Compared with traditional Fourier-transform infrared (FTIR), mass spectroscopy, and photothermal micro-spectroscopy systems, QCLs have a shorter response time and a much wider tuning range covering both mid- and longwave IR bands. These features allow for faster and more precise compact trace element detectors and gas analyzers, making QCLs ideal for a variety of sensing and spectroscopic applications.

Spectroscopy and the IR fingerprint region

One of the technologies benefiting from the use of QCLs is IR spectroscopy, which for more than a century has been used to chemically characterize substances by absorption or transmission. All covalently bound materials have a unique absorption spectrum in the IR spectrum due to the allowed vibration and rotation modes arising from the molecular structure. The various absorption bands associated with each molecular bond form a unique spectrum—known as a molecular fingerprint (the spectrum in the 5–14 μm range)—in which the vibrational resonances of most liquids, gases, plastics, glasses, and biological tissues, as well as radiation from celestial objects, can be found (see Fig. 1).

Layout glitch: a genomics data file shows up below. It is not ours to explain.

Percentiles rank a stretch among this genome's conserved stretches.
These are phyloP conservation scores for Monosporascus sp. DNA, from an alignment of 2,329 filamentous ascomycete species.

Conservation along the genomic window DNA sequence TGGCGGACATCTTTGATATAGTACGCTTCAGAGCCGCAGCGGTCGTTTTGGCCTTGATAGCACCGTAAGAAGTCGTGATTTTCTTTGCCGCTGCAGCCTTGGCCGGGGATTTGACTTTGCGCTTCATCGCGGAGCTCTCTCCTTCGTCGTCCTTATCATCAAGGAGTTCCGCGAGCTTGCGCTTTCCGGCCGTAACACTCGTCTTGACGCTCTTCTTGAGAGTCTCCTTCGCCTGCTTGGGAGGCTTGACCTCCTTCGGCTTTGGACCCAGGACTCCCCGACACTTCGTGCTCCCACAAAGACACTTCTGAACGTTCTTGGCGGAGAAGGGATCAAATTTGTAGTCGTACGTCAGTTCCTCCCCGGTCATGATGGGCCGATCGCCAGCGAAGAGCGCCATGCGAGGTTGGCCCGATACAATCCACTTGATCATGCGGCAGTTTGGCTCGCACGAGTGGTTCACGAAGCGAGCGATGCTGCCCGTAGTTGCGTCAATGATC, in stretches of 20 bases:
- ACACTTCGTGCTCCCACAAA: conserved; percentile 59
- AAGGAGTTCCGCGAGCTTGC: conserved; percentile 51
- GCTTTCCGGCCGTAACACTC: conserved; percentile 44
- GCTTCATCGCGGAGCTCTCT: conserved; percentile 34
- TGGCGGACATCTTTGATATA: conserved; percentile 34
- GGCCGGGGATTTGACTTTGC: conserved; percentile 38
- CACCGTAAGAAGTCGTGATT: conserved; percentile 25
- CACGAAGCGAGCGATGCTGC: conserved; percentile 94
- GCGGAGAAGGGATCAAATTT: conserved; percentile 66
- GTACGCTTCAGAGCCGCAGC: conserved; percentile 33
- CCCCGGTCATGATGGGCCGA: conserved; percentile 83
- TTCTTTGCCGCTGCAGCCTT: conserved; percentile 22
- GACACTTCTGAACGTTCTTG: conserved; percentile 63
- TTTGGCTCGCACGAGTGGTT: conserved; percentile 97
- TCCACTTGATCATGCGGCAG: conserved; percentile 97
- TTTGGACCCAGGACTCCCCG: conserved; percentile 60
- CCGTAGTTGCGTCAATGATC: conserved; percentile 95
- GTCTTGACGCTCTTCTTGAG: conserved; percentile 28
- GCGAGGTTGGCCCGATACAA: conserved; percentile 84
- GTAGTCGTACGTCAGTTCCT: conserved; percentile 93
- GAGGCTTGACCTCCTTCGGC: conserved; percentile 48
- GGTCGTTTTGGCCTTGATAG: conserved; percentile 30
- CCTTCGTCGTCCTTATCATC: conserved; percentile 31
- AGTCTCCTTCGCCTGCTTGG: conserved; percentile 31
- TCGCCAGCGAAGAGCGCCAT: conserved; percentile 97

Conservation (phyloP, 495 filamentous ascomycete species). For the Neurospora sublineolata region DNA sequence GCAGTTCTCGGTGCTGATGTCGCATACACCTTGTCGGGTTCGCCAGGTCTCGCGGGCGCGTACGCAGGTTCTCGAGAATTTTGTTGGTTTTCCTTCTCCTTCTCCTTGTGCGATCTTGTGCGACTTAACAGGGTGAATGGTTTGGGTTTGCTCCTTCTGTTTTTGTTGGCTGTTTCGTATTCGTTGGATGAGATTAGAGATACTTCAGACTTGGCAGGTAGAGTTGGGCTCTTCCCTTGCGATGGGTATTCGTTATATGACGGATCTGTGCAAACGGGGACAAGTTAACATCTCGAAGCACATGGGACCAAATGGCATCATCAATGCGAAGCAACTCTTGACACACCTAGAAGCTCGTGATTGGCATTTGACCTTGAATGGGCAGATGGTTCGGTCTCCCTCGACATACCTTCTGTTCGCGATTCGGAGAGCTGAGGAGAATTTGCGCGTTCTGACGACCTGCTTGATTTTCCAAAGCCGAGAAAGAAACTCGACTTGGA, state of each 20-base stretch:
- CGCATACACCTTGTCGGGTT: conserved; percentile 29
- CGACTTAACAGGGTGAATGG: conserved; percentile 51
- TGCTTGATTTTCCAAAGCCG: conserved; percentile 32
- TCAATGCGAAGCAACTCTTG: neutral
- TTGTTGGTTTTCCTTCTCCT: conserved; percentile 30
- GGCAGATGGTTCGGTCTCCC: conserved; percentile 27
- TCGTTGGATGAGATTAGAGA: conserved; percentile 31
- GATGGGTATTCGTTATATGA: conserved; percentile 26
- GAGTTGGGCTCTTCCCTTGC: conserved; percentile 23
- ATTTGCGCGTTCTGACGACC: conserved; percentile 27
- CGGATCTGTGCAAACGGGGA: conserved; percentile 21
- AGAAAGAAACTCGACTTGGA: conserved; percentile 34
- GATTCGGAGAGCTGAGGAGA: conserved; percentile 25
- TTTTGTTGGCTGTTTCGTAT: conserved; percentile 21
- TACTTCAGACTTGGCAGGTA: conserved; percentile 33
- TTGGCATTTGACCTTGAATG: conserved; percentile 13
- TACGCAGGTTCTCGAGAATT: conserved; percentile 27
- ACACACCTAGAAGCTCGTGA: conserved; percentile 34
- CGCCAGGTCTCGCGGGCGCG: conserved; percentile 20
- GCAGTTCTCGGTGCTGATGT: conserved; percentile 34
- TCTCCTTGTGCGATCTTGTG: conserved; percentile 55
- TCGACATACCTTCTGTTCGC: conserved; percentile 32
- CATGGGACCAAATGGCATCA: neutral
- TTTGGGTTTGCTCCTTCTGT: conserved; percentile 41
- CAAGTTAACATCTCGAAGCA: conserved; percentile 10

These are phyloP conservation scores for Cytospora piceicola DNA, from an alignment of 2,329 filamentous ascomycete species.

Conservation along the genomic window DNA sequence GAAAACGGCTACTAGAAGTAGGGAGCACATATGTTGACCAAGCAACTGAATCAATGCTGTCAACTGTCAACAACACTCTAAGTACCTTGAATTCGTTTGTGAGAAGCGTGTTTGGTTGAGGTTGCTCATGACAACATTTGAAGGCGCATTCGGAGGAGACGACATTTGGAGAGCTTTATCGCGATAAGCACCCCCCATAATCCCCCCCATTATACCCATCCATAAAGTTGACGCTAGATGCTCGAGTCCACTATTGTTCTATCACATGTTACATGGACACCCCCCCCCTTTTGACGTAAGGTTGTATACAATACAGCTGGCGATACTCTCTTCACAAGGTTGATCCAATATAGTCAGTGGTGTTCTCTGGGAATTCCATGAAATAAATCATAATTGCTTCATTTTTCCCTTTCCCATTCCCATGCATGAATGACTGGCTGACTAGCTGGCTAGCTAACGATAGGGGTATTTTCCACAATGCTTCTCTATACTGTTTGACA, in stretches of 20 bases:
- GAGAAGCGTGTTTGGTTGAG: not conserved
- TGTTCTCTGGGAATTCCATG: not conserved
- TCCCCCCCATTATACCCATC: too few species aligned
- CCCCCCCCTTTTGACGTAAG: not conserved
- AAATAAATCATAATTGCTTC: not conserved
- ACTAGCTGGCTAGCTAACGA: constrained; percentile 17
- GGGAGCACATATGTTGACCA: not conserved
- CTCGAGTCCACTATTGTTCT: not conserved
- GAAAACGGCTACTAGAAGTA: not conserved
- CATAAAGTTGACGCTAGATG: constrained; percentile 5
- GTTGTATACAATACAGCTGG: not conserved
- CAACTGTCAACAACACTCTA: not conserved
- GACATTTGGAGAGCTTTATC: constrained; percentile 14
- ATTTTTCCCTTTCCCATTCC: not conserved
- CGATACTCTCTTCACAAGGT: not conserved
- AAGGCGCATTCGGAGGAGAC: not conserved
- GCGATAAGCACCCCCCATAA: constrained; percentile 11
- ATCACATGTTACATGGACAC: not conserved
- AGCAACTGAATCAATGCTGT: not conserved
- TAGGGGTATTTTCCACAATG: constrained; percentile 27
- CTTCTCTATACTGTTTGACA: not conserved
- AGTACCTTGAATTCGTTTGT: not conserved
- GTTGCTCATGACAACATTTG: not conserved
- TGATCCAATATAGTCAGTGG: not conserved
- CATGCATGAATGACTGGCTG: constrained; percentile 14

Traditionally, IR absorption has been measured using a FTIR spectrometer consisting of a broadband IR light source and a scanning interferometer. QCLs substantially simplify the system by completely removing the interferometer from the setup and replacing the IR light source with a tunable QCL. As a result, QCLs are now widely utilized in chemical analysis and chemical imaging, as they can significantly reduce the cost and complexity of the system.

Furthermore, QCLs are considerably brighter than other coherent sources in the fingerprint region, providing enough brightness for standoff, noncontact sensing of substances at long distances (up to hundreds of meters) with very small optical coupling loss. Additionally, the high brightness of QCL sources results in sufficiently high signal-to-noise ratio (SNR) to eliminate the requirement for high-sensitivity cryogenic detectors and thus the nuisance of a liquid nitrogen supply.


As a consequence of their small size, low power requirement, and enhanced functionality compared to traditional semiconductor lasers, QCLs are being increasingly used in several application fields (see Fig. 2), including: